Within the world economy, and Wallerstein’s world-systems theory, Mexico is an example of the semi-periphery that Wallerstein expounds. According to Allan (2007), semi-periphery states act much like core states. These states are in transition from being a land of exploitation to being a part of the core. Semi-periphery states also export exploitation and exploit those within their own nations (Allan, 2007). Within semi-periphery states exists a periphery population. In Mexico, the periphery could include the mestizo population. According to Allan (2007), the relationship between core (and semi-periphery) nations and the periphery is one of production processes and profit. However, the periphery, as well, can be further divided. Indigenous groups within Mexico could be considered the periphery of the periphery (Weaver, 1996). The periphery of the periphery is defined by simple economic systems. These societies are ones that subsist on hunting and gathering, pastoralism, horticulture, and fishing. Just as the core extracts resources from the semi-periphery, and the semi-periphery extracts resources from the periphery, the periphery also extracts capital and labor resources from the periphery of the periphery (Weaver, 1996).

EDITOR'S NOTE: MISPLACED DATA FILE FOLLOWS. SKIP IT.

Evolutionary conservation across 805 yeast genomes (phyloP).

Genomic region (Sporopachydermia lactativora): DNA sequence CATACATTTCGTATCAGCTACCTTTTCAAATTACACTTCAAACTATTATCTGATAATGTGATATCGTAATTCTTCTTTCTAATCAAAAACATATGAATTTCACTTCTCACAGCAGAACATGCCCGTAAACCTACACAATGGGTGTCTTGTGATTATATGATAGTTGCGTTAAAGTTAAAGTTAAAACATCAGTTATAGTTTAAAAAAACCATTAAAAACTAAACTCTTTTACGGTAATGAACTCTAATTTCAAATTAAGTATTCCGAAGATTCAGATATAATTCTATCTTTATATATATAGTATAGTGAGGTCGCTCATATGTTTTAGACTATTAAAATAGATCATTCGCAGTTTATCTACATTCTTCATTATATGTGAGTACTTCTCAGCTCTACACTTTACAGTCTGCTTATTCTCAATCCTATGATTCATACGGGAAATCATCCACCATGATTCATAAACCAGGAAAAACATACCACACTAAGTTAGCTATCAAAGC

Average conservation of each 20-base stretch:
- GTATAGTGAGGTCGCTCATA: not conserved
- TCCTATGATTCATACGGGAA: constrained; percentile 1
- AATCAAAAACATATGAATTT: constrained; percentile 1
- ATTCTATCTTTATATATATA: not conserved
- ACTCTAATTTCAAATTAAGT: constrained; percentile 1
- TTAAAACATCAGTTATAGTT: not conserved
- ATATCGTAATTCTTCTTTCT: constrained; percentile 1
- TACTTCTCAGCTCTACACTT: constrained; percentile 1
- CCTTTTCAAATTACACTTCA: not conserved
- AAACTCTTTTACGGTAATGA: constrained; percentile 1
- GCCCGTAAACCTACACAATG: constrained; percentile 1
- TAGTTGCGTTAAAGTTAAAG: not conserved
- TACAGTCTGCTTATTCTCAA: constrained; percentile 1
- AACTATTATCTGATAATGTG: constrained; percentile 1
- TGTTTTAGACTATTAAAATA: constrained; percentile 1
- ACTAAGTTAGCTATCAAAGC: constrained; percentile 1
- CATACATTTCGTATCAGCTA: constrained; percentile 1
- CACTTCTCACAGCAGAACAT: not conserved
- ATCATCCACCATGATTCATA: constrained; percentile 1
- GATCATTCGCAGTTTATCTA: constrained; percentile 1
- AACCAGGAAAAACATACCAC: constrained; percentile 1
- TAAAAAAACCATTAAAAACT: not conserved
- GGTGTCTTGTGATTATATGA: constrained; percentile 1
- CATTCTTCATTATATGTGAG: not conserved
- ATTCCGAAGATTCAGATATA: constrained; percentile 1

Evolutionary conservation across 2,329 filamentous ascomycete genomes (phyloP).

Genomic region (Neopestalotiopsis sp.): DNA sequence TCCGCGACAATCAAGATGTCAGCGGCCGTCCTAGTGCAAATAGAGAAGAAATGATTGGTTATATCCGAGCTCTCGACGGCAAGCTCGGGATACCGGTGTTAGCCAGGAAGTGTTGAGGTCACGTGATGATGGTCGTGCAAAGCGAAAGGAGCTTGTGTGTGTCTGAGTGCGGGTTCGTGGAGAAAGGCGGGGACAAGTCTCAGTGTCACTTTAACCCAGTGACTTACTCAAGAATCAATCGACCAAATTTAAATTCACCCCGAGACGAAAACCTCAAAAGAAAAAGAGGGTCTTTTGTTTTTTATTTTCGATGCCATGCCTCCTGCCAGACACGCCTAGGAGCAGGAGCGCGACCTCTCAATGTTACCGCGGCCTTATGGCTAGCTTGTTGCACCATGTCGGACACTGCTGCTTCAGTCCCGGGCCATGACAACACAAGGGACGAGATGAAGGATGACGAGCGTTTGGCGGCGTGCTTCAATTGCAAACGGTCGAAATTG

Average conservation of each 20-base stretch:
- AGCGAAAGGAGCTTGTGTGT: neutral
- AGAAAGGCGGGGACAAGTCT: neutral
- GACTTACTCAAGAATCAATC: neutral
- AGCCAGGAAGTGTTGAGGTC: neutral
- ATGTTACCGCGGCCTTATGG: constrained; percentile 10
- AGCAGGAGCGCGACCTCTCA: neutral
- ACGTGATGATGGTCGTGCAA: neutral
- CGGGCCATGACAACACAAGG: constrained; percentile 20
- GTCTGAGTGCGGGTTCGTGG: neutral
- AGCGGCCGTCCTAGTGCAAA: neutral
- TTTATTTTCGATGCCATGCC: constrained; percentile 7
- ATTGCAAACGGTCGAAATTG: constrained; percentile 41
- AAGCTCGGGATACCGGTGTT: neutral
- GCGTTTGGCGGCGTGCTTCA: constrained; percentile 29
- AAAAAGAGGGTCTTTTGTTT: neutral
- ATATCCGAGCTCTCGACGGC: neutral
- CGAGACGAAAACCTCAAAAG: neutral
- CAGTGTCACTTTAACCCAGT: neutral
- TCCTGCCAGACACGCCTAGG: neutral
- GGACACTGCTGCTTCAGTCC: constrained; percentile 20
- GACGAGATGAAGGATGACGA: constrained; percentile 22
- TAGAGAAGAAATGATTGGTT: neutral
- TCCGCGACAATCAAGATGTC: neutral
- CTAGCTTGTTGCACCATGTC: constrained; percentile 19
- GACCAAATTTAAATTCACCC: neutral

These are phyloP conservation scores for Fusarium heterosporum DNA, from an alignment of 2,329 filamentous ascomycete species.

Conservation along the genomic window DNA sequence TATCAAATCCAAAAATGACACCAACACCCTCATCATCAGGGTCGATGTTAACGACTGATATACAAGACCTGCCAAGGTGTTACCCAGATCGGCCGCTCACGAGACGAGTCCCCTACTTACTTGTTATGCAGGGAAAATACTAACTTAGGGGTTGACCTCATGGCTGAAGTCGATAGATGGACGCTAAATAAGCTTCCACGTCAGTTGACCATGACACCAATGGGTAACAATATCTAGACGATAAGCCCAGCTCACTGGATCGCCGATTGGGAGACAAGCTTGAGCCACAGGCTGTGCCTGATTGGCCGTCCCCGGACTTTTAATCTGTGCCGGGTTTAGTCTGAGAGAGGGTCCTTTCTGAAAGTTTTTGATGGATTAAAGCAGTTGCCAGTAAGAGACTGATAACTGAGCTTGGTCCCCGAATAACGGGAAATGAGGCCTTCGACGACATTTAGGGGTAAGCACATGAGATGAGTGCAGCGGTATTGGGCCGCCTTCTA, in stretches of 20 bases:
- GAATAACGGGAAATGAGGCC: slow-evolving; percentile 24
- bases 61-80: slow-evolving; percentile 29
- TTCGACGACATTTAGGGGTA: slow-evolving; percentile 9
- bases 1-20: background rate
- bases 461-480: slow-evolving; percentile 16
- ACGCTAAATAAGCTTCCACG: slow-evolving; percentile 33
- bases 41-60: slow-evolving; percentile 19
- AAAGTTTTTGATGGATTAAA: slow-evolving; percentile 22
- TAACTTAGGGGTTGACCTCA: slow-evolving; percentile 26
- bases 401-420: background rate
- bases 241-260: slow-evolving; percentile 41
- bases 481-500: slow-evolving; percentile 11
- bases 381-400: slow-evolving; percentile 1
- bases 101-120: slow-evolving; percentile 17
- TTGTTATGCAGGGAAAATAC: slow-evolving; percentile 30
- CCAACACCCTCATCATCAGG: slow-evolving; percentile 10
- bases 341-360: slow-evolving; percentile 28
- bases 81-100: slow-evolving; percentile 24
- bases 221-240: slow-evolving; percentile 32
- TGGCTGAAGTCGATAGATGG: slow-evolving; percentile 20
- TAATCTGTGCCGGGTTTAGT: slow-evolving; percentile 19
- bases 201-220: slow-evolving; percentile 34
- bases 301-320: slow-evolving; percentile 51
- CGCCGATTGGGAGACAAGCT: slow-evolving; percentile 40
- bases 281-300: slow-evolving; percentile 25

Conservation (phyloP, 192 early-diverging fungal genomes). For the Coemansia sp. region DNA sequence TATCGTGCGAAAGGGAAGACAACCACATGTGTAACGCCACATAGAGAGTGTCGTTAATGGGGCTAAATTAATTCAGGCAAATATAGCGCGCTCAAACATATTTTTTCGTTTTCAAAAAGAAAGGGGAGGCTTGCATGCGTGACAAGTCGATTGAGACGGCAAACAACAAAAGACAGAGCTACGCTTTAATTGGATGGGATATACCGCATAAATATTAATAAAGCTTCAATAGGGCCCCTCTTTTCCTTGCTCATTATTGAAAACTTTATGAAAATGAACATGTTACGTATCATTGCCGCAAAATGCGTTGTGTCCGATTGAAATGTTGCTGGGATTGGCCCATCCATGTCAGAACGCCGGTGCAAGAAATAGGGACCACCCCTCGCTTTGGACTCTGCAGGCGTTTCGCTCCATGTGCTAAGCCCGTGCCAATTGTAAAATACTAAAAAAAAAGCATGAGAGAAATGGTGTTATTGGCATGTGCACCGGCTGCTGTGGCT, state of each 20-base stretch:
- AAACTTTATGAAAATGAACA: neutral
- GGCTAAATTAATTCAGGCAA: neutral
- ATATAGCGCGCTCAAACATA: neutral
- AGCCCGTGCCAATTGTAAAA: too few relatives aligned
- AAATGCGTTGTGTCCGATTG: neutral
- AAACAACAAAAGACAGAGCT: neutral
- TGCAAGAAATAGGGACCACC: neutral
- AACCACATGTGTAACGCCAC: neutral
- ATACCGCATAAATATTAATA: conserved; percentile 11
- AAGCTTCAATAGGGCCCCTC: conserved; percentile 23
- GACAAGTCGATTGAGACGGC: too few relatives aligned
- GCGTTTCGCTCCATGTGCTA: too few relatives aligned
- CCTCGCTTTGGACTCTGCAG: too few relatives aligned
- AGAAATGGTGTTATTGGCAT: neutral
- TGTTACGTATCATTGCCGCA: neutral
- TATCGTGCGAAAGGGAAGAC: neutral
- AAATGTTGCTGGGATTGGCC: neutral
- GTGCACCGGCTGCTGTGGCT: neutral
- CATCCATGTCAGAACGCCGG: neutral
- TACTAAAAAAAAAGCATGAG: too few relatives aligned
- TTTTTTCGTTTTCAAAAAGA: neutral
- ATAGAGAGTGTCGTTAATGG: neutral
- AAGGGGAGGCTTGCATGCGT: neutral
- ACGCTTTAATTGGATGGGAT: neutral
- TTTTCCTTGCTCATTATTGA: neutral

Do core states have a semi-periphery, a periphery, and a periphery of the periphery? Discuss some examples of each group, and how resources are extracted from each.
Allan, K. (2007). The Social Lens: An Invitation to Social and Sociological Theory. California: Pine Forge Press.
Appelrouth, S., and Edles, L. (2008). Classical and Contemporary Sociological Theory. California: Pine Forge Press.
Weaver, T. (1996). Mapping the Policy Terrain: Political Economy, Policy, Environment, and Forestry Production in Northern Mexico. Journal of Political Ecology. Volume 3.